CMA provisionally finds Fox/Sky deal not in the public interest - GOV.UK

CMA provisionally finds Fox/Sky deal not in the public interest - GOV.UK: "Fox announced on 14 December 2017 it had agreed the sale to Disney of certain assets including its interests in Sky. It also announced it was continuing its proposed acquisition of the shares in Sky it does not own. Should both acquisitions be completed successfully Disney would assume full ownership of Sky, including Sky News.

The sale to Disney will itself be subject to regulatory scrutiny and it is unlikely to be completed until after the CMA inquiry has concluded. It is therefore uncertain whether, when or how that transaction will be completed. As such, the CMA’s analysis of the Fox/Sky transaction cannot take it into account in its assessment of the transaction but implications of the Disney transaction in relation to remedies is considered in the notice of possible remedies." 'via Blog this'

Monday, January 22, 2018

Wetmachine » Tales of the Sausage Factory » The History of Net Neutrality In 13 Years of Tales of the Sausage Factory (with a few additions). Part I

Wetmachine » Tales of the Sausage Factory » The History of Net Neutrality In 13 Years of Tales of the Sausage Factory (with a few additions). Part I: "As I record in my first “Net Neutrality Primer” from 2006 , the FCC under Republican Chairman Michael Powell classified cable modem as an “information service.”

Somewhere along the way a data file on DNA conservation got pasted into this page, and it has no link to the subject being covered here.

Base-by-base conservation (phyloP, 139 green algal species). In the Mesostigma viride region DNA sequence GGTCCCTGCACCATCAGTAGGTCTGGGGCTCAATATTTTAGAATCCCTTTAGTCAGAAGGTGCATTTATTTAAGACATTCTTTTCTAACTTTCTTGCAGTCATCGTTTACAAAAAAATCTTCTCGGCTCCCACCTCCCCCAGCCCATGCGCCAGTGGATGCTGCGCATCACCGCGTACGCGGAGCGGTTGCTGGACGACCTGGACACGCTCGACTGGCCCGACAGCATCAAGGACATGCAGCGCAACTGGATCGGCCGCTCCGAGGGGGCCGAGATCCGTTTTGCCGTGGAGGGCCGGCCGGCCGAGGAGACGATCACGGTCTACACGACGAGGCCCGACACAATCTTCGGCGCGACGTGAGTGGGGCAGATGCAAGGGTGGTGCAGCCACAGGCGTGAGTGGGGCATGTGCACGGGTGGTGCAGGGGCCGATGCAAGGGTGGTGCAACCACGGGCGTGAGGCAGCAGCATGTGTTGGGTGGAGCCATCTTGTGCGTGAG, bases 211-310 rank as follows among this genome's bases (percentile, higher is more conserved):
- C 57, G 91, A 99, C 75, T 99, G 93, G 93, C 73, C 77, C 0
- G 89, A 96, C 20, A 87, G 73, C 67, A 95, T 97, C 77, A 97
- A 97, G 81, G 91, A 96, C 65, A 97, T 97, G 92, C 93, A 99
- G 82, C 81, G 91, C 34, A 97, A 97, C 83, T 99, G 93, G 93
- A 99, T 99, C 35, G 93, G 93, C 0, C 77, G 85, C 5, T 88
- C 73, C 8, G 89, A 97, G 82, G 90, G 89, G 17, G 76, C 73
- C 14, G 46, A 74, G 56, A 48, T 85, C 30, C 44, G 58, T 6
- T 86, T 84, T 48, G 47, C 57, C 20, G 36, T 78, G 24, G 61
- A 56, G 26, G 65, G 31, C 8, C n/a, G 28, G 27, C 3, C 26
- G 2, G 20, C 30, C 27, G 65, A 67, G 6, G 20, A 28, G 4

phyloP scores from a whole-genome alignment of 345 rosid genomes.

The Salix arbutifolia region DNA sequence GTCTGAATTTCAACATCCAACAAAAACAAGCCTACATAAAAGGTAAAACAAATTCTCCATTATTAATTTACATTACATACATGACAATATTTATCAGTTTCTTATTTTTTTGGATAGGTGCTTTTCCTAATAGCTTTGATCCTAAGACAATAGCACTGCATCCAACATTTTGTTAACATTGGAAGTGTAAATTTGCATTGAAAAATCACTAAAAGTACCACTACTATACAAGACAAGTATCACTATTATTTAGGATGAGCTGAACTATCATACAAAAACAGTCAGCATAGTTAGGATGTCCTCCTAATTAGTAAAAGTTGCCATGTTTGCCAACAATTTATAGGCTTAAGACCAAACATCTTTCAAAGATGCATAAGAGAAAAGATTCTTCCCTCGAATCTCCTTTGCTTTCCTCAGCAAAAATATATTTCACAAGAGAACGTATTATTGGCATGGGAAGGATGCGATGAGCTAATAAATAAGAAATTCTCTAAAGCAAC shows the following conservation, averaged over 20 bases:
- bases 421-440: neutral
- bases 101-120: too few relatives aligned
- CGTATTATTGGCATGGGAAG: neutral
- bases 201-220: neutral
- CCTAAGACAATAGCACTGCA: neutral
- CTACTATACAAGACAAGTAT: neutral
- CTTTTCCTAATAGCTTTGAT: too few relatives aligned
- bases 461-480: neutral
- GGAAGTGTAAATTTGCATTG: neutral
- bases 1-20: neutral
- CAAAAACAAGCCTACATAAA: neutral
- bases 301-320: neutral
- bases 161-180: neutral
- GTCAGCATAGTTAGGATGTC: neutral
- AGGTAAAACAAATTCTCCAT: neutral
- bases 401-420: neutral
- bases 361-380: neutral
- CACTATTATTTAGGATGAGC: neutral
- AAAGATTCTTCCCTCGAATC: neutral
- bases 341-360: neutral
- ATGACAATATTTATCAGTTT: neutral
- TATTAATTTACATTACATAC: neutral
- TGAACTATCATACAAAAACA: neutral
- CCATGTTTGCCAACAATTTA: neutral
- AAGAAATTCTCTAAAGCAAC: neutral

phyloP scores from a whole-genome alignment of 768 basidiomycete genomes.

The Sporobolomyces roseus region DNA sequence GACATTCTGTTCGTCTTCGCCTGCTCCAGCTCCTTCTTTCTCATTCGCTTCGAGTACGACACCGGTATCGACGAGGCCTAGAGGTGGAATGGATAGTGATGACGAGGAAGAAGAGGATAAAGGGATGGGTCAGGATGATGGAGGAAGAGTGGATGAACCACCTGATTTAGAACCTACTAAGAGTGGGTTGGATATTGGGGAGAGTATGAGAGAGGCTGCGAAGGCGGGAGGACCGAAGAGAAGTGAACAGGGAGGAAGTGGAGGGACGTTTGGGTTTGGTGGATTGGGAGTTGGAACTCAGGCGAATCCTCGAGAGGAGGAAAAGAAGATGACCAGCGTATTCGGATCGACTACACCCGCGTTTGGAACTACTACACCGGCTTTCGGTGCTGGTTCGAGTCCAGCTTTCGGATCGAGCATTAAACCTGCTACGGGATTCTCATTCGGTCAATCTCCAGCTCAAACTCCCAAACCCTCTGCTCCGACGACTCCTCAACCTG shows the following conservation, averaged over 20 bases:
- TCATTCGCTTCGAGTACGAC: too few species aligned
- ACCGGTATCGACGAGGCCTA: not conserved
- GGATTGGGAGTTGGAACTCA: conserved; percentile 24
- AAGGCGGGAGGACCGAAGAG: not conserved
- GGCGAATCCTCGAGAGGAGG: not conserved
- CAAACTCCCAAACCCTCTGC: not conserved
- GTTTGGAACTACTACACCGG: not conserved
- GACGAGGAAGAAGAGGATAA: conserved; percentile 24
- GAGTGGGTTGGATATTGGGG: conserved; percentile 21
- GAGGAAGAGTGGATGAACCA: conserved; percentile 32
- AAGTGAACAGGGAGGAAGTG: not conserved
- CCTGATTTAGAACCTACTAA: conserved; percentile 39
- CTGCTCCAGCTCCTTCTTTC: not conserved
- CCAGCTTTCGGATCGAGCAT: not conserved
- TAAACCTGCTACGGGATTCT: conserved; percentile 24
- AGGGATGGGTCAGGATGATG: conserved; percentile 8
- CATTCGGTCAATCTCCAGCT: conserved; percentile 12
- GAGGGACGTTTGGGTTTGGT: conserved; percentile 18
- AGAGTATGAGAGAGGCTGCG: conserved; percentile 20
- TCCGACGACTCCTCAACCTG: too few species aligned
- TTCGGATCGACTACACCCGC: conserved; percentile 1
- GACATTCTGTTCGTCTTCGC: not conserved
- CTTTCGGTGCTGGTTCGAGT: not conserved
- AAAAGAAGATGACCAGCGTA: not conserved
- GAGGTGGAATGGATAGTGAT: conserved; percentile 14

As the FCC Order described, this eliminated the mandatory rules governing Title II telecommunications services that governed things like phone lines and DSL lines. Importantly, however, the FCC did not relinquish authority and oversight over broadband (indeed, they called the accusation they were abandoning all oversight of broadband “fear mongering”).

This is rather important for those who keep asking the question “why do we need net neutrality now when everything was fine before 2015?” As demonstrated with links by this little walk down memory lane, until December 14 2017, we always had rules to prevent the companies that owned the lines from blocking, degrading or otherwise interfering with the broadband traffic. The idea that we needed entirely separate rules to prevent this behavior didn’t even become a thing until after the Cable Modem Declaratory Ruling." 'via Blog this'

Monday, January 15, 2018

States Push Back After Net Neutrality Repeal - The New York Times

States Push Back After Net Neutrality Repeal - The New York Times: " lawsuits against the commission are expected shortly after the policy becomes official. Last week, a lobbying group for big technology companies including Facebook, Google and Netflix announced that it planned to join the lawsuits, giving the opposition substantial new resources. More than a dozen state attorneys general have also announced plans to sue the commission.

 But state lawmakers say they cannot wait around to see what happens with those efforts.

State Representative Norma Smith, a Republican who introduced the other bill in Washington, said net neutrality was an important safeguard for small businesses that might not be able to pay internet service companies for fast speeds. Even though Republicans in Washington, D.C., supported the repeal, she said many Republicans in her state supported her bill." 'via Blog this'